GitOps Flux v1 configurations with Azure Arc-enabled Kubernetes


The documents in this section are for GitOps with Flux v1. GitOps with Flux v2 is now available for Azure Arc-enabled Kubernetes and Azure Kubernetes Service (AKS) clusters; learn about GitOps with Flux v2. We recommend migrating to Flux v2 as soon as possible.

Support for Flux v1-based cluster configuration resources created prior to January 1, 2024 will end on May 24, 2025. Starting on January 1, 2024, you won't be able to create new Flux v1-based cluster configuration resources.

In relation to Kubernetes, GitOps is the practice of declaring the desired state of Kubernetes cluster configurations (deployments, namespaces, etc.) in a Git repository. This declaration is followed by a polling and pull-based deployment of these cluster configurations using an operator. The Git repository can contain:

  • YAML-format manifests describing any valid Kubernetes resources, including Namespaces, ConfigMaps, Deployments, DaemonSets, etc.
  • Helm charts for deploying applications.

Flux, a popular open-source tool in the GitOps space, can be deployed on the Kubernetes cluster to ease the flow of configurations from a Git repository to a Kubernetes cluster. Flux supports the deployment of its operator at both the cluster and namespace scopes. A flux operator deployed with namespace scope can only deploy Kubernetes objects within that specific namespace. The ability to choose between cluster or namespace scope helps you achieve multi-tenant deployment patterns on the same Kubernetes cluster.


Configurations architecture

The connection between your cluster and a Git repository is created as a configuration resource (Microsoft.KubernetesConfiguration/sourceControlConfigurations) on top of the Azure Arc-enabled Kubernetes resource (represented by Microsoft.Kubernetes/connectedClusters) in Azure Resource Manager.

The configuration resource properties are used to deploy Flux operator on the cluster with the appropriate parameters, such as the Git repo from which to pull manifests and the polling interval at which to pull them. The configuration resource data is stored encrypted at rest in an Azure Cosmos DB database to ensure data confidentiality.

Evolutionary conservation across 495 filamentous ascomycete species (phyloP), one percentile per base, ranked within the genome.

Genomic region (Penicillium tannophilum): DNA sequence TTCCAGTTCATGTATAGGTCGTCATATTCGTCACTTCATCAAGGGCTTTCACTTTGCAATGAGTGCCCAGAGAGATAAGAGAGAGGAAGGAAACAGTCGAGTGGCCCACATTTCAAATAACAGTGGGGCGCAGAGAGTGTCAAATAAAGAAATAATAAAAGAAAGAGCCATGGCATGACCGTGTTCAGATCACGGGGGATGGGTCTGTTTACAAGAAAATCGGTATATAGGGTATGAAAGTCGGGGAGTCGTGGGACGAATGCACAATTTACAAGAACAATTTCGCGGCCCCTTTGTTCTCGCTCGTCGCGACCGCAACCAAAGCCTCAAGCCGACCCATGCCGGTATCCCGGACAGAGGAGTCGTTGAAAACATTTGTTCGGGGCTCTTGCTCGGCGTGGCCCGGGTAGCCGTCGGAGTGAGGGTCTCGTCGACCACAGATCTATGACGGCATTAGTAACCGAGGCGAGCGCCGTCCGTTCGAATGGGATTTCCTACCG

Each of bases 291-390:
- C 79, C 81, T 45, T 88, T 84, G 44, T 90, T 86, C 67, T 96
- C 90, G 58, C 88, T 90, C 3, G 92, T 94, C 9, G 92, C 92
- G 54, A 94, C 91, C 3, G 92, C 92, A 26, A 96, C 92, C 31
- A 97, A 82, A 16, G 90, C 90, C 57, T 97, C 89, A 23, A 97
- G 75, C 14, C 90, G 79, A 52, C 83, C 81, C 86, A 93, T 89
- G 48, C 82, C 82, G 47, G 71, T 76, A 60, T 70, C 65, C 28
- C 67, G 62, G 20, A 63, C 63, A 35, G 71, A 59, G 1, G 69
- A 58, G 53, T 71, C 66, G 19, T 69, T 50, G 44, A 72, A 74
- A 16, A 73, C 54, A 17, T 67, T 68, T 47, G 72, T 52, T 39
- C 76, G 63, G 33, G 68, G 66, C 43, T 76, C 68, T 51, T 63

The config-agent running in your cluster is responsible for:

  • Tracking new or updated configuration resources on the Azure Arc-enabled Kubernetes resource.
  • Deploying a Flux operator to watch the Git repository for each configuration resource.
  • Applying any updates made to any configuration resource.

You can create multiple namespace-scoped configuration resources on the same Azure Arc-enabled Kubernetes cluster to achieve multi-tenancy.


  • config-agent monitors for new or updated configuration resources to be available on the Azure Arc-enabled Kubernetes resource. Thus agents require connectivity for the desired state to be pulled down to the cluster. If agents are unable to connect to Azure, there is a delay in propagating the desired state to the cluster.
  • Sensitive customer inputs like private key, known hosts content, HTTPS username, and token/password are not stored for more than 48 hours in the Azure Arc-enabled Kubernetes services. If you are using sensitive inputs for configurations, bring the clusters online as regularly as possible.

Apply configurations at scale

Since Azure Resource Manager manages your configurations, you can automate creating the same configuration across all Azure Arc-enabled Kubernetes resources using Azure Policy, within scope of a subscription or a resource group.

This at-scale enforcement ensures a common baseline configuration (containing configurations like ClusterRoleBindings, RoleBindings, and NetworkPolicy) can be applied across an entire fleet or inventory of Azure Arc-enabled Kubernetes clusters.

Next steps